In the first one-week attendance phase, the knowledge acquired in the self-study exercise was refreshed, reviewed, and put into practice using concrete examples. For instance, in the pedagogy module, the lesson plans used at the respective colleges were first discussed.
Following this, the participants from the field of electrical engineering received the microcontrollers they had previously learned about in the online theory, and were able to carry out initial programming with them. This was followed by another self-study phase for practical testing and consolidating what they had learned, again with the online-supported exercises and the TRAINME trainers in a mentoring role.
In a second attendance phase at the host Ekurhuleni East TVET College in Springs (near Johannesburg), concrete strategies and handouts for the application of the knowledge imparted in the training were developed at the respective colleges, and corresponding practical exercises were carried out. The participants were able to try out the teaching sequences discussed in theory directly with their colleagues, so that at the end of the training week all participants were equipped with suitable material for direct use in their respective courses.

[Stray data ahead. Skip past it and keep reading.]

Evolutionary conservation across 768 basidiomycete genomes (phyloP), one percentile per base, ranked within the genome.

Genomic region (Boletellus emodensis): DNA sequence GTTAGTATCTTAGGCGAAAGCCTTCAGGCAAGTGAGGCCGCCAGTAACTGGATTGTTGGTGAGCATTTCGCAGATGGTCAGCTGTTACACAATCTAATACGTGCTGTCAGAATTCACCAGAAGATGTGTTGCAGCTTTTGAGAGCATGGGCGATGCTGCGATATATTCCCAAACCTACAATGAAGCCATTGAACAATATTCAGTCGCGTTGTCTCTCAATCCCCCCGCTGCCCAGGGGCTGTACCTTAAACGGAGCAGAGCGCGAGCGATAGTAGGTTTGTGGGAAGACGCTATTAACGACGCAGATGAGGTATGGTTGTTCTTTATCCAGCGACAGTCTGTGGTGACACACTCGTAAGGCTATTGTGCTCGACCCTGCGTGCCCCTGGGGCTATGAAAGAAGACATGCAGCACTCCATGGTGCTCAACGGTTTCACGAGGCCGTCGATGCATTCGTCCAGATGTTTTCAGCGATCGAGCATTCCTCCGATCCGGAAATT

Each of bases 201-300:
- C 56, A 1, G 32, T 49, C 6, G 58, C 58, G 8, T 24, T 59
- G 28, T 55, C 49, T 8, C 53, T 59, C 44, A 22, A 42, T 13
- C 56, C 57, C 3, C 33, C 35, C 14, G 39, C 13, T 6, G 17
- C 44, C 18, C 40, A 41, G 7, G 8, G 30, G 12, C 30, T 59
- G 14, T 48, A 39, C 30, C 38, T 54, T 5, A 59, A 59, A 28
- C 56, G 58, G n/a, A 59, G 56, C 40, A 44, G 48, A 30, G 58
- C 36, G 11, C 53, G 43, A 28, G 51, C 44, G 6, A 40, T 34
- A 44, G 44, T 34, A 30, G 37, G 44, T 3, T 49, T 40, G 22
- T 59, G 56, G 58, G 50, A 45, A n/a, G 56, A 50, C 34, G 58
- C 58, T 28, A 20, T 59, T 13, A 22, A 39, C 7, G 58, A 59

Key principle: proximity to practice for directly applicable training content
In the subsequent implementation phase at the TVET colleges, each participant had to introduce what they had learned into their daily teaching practices. The results, challenges, and experiences of this implementation phase were discussed and presented to the learning group in a final follow-up coaching session. Any gaps in knowledge or difficulties in implementation could be closed or resolved in this final attendance phase.
According to Adam, a highlight of this final attendance week was a joint project of the two professional groups: "The components made on the 3D printer by the participants specialising in metal construc- tion were assembled, and equipped with a control system by the electrical engineering participants, so that everyone could take a SMARS (Screwless Modular Assemblable Robotic System) Robot Car they made and programmed back to their college at the end of the training."